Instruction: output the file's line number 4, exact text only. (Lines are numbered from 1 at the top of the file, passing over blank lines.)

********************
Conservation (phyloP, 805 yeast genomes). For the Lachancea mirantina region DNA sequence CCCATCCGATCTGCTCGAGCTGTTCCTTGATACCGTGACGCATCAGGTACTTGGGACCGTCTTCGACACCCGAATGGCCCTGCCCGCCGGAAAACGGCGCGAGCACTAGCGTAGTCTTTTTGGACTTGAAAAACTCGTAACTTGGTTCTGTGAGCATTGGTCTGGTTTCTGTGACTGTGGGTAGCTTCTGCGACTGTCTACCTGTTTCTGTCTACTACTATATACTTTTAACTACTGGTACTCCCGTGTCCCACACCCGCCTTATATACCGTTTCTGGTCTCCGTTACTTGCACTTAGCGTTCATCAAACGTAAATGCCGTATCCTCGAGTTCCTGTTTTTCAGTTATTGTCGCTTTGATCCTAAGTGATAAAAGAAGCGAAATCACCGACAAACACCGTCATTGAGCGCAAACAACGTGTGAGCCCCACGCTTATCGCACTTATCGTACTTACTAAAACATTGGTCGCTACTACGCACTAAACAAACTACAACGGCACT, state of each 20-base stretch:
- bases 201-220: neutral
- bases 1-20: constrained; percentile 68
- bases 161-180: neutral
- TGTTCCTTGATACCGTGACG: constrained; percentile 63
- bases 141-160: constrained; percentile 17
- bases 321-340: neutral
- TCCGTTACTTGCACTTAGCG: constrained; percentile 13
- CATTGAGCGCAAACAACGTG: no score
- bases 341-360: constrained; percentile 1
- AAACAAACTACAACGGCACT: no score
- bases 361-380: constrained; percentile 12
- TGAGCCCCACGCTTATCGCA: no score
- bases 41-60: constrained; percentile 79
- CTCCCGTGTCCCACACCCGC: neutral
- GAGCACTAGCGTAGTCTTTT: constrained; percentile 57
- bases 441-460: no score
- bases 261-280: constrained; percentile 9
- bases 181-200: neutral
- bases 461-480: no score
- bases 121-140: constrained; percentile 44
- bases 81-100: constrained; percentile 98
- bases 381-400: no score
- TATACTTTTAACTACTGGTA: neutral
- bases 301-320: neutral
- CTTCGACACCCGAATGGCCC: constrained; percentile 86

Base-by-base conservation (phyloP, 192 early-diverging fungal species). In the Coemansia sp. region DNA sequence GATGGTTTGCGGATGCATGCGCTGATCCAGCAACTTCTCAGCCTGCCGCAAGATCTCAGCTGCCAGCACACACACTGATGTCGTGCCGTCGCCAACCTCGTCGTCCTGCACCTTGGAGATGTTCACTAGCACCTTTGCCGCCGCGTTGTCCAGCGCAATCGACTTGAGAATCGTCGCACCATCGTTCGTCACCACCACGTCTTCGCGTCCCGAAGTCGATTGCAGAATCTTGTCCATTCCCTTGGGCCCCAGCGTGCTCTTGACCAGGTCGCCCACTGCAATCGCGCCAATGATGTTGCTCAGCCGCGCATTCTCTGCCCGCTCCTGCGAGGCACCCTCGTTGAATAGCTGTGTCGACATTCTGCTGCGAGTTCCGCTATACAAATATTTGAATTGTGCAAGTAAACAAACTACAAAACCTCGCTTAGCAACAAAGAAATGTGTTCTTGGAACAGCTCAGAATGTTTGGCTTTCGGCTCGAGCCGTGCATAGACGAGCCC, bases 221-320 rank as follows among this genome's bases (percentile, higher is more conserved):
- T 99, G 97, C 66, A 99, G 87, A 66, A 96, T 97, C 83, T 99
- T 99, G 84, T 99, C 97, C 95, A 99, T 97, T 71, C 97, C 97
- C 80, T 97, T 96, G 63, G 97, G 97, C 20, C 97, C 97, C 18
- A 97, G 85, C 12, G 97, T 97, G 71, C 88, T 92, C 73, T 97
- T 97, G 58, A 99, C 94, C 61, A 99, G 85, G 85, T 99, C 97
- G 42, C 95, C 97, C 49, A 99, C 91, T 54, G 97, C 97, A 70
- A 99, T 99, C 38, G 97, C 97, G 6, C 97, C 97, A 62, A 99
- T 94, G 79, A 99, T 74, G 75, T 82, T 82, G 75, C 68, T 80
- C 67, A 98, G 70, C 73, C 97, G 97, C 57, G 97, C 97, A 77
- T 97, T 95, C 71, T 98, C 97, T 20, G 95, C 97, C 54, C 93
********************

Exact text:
- bases 161-180: neutral